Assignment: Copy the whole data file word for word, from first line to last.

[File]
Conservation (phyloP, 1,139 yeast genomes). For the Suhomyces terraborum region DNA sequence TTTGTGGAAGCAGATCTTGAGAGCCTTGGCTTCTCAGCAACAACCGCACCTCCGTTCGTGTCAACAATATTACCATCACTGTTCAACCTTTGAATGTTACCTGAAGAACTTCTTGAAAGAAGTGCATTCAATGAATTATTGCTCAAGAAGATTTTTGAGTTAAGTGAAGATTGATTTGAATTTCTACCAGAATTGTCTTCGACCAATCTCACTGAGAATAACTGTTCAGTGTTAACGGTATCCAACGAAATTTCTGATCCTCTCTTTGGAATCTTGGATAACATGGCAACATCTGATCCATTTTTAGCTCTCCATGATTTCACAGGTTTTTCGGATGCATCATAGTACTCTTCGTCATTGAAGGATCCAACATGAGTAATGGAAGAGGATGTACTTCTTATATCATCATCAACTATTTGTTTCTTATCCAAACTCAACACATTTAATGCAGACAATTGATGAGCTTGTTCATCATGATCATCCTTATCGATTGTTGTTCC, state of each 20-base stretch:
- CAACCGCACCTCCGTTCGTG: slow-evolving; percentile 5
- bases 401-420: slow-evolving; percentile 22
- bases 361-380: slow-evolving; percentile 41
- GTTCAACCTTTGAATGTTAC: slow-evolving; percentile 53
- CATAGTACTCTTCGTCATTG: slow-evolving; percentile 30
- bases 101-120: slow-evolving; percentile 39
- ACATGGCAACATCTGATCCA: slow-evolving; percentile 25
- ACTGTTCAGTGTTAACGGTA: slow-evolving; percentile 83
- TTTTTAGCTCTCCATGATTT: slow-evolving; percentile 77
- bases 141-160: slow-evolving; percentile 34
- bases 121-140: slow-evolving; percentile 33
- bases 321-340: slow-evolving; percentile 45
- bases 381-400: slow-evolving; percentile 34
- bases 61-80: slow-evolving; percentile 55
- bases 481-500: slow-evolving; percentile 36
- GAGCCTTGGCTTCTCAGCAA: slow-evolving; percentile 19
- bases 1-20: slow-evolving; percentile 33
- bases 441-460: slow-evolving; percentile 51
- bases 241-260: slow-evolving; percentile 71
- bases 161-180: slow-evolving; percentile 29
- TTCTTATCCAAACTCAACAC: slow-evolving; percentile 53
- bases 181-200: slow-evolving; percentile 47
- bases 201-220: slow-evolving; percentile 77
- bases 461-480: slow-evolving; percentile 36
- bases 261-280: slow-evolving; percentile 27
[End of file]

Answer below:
Conservation (phyloP, 1,139 yeast genomes). For the Suhomyces terraborum region DNA sequence TTTGTGGAAGCAGATCTTGAGAGCCTTGGCTTCTCAGCAACAACCGCACCTCCGTTCGTGTCAACAATATTACCATCACTGTTCAACCTTTGAATGTTACCTGAAGAACTTCTTGAAAGAAGTGCATTCAATGAATTATTGCTCAAGAAGATTTTTGAGTTAAGTGAAGATTGATTTGAATTTCTACCAGAATTGTCTTCGACCAATCTCACTGAGAATAACTGTTCAGTGTTAACGGTATCCAACGAAATTTCTGATCCTCTCTTTGGAATCTTGGATAACATGGCAACATCTGATCCATTTTTAGCTCTCCATGATTTCACAGGTTTTTCGGATGCATCATAGTACTCTTCGTCATTGAAGGATCCAACATGAGTAATGGAAGAGGATGTACTTCTTATATCATCATCAACTATTTGTTTCTTATCCAAACTCAACACATTTAATGCAGACAATTGATGAGCTTGTTCATCATGATCATCCTTATCGATTGTTGTTCC, state of each 20-base stretch:
- CAACCGCACCTCCGTTCGTG: slow-evolving; percentile 5
- bases 401-420: slow-evolving; percentile 22
- bases 361-380: slow-evolving; percentile 41
- GTTCAACCTTTGAATGTTAC: slow-evolving; percentile 53
- CATAGTACTCTTCGTCATTG: slow-evolving; percentile 30
- bases 101-120: slow-evolving; percentile 39
- ACATGGCAACATCTGATCCA: slow-evolving; percentile 25
- ACTGTTCAGTGTTAACGGTA: slow-evolving; percentile 83
- TTTTTAGCTCTCCATGATTT: slow-evolving; percentile 77
- bases 141-160: slow-evolving; percentile 34
- bases 121-140: slow-evolving; percentile 33
- bases 321-340: slow-evolving; percentile 45
- bases 381-400: slow-evolving; percentile 34
- bases 61-80: slow-evolving; percentile 55
- bases 481-500: slow-evolving; percentile 36
- GAGCCTTGGCTTCTCAGCAA: slow-evolving; percentile 19
- bases 1-20: slow-evolving; percentile 33
- bases 441-460: slow-evolving; percentile 51
- bases 241-260: slow-evolving; percentile 71
- bases 161-180: slow-evolving; percentile 29
- TTCTTATCCAAACTCAACAC: slow-evolving; percentile 53
- bases 181-200: slow-evolving; percentile 47
- bases 201-220: slow-evolving; percentile 77
- bases 461-480: slow-evolving; percentile 36
- bases 261-280: slow-evolving; percentile 27